RIO DE JANEIRO, Aug. 18 (Xinhua) -- Brazil held on Wednesday its first online presidential debate, which gathered the three front-runners in the presidential campaign.
They were: Dilma Rousseff from the Workers' Party, handpicked by President Luiz Inacio Lula da Silva for succession; Jose Serra from the Brazilian Social Democratic Party, the main opposition candidate; and Green Party's Marina Silva.
Topics such as education, public health system, basic sanitation and taxes were debated by the participants, who also had the opportunity to question each other and answer questions from journalists and netizens.
The debate, marked by frequent accusations and criticisms, was more fierce than a previous TV debate two weeks ago.
Serra kept his strategy of criticizing the Lula administration, while both Rousseff and Silva intensified their attacks on Serra's records as governor of Sao Paulo state (Jan. 2007 to March 2010) and health minister under former president Fernando Henrique Cardoso (1995-2002).
According to Serra, Brazil's current economic stability does not owe to President Lula's policies, but to his predecessor Cardoso's plan, which established the real as Brazil's currency in the mid-90s.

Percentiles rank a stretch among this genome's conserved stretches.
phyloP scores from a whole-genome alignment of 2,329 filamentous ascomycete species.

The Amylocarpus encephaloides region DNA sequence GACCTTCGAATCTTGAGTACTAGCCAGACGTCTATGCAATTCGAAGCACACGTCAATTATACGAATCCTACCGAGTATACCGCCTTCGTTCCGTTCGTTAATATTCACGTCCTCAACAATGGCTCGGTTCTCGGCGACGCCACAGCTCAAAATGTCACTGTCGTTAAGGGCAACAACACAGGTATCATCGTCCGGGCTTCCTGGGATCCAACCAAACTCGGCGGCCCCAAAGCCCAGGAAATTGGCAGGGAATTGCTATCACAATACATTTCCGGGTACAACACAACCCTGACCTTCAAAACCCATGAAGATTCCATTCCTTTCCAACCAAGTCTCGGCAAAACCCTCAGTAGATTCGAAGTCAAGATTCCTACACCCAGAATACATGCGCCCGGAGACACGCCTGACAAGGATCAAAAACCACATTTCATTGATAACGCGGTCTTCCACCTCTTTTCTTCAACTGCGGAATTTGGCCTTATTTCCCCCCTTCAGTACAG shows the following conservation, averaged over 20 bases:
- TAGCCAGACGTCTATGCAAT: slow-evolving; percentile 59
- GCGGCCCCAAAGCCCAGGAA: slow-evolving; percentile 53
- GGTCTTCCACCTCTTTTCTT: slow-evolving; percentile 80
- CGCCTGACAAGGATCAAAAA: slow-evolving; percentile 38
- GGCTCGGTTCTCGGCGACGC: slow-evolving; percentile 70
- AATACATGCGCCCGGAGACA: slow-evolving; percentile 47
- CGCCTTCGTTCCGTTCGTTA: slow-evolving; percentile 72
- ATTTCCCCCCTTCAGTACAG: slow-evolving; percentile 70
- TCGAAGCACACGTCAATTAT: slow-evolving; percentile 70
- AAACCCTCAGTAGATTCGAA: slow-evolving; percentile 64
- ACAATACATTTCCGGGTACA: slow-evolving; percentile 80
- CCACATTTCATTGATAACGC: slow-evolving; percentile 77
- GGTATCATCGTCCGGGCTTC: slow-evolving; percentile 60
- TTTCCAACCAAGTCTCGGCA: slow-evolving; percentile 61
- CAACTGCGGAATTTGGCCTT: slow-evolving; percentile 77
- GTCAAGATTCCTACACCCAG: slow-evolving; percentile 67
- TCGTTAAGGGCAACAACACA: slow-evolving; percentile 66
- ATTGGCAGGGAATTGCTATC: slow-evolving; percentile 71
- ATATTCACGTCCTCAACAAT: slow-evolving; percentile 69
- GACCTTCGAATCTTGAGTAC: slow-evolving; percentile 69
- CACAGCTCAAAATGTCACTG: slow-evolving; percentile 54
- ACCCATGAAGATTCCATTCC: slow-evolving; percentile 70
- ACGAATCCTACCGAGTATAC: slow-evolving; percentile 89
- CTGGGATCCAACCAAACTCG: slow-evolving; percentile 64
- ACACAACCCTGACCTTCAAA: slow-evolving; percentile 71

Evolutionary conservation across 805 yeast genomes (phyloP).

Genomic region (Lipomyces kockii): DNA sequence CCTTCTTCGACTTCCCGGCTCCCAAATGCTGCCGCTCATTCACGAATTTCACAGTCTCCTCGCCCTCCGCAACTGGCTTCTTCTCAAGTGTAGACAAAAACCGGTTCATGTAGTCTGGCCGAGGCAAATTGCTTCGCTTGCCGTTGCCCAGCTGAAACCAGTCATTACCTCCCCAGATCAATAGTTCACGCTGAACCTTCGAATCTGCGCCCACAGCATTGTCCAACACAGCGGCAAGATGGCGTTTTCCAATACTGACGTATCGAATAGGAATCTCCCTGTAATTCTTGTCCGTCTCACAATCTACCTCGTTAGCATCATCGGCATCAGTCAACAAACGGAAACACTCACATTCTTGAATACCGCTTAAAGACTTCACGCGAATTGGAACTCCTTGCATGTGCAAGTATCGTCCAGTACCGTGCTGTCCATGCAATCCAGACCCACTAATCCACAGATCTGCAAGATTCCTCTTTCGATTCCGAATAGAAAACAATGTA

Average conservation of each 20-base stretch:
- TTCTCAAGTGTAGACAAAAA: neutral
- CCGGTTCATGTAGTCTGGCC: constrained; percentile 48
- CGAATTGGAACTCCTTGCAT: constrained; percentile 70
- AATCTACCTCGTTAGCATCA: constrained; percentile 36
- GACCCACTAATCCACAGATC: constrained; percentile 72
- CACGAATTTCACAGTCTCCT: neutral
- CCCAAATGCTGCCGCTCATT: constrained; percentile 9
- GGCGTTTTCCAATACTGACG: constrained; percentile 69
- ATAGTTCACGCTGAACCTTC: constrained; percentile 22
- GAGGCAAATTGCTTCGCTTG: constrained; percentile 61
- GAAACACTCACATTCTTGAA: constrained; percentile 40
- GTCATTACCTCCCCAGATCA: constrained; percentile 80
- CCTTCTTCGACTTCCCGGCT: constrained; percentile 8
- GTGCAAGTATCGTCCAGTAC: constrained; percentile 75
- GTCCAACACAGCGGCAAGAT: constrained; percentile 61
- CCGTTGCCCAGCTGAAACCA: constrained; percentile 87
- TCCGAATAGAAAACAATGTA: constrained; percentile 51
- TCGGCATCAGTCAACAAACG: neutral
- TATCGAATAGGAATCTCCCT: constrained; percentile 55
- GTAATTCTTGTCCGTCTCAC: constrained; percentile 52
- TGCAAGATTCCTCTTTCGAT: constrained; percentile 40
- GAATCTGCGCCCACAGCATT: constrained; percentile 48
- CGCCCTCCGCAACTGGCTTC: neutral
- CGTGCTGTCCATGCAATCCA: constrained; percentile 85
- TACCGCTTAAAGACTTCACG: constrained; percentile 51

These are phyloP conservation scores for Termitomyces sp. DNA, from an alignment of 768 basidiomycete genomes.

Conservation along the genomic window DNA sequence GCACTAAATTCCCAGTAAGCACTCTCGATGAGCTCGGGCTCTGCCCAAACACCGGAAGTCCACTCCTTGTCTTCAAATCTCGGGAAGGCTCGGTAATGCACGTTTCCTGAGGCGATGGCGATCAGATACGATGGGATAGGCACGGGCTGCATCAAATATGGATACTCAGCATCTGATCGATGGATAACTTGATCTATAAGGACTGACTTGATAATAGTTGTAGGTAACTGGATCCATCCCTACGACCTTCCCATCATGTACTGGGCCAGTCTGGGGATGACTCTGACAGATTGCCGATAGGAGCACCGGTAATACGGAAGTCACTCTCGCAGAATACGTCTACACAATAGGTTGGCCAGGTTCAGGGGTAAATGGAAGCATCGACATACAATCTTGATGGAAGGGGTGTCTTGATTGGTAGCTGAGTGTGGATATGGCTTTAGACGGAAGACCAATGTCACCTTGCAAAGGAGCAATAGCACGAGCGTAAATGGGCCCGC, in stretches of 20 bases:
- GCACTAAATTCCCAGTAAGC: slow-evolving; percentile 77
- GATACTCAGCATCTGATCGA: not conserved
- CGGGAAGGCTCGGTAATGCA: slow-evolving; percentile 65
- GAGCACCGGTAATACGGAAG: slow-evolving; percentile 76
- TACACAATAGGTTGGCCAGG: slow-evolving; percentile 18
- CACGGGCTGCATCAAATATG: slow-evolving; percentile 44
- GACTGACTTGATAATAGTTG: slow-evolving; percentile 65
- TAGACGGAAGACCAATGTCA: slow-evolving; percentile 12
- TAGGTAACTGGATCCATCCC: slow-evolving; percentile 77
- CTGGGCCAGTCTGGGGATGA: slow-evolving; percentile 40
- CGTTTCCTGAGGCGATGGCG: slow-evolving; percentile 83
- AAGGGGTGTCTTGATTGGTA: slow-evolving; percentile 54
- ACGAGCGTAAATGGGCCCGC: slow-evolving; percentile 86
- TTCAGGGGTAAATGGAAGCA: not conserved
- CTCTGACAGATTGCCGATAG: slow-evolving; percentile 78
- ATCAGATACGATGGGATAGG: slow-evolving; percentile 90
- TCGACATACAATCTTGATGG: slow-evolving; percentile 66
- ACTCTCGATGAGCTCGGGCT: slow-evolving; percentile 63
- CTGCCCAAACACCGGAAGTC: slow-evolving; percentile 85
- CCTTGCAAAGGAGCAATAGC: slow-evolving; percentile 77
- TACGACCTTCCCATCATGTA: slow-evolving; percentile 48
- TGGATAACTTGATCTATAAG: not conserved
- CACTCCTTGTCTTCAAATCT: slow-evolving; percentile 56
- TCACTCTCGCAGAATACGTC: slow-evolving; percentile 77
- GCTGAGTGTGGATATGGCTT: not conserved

Rousseff replied that although the Real Plan did work, Brazil still had a high inflation rate when the Lula administration started in 2003.
Serra also complained about the amount of taxes Brazilians pay, saying that while keeping high tax rates, the government did not make enough investments.
In response to this accusation, Rousseff said Serra used old data and stressed the Lula administration had cut several taxes since the global financial crisis started, to assure economic stability.
Rousseff's argument focused on the Lula administration's achievements, which, according to her, changed Brazil in seven and a half years. She said she hoped these changes could be continued.
- Brazil presidential race reaches TV 2010-08-18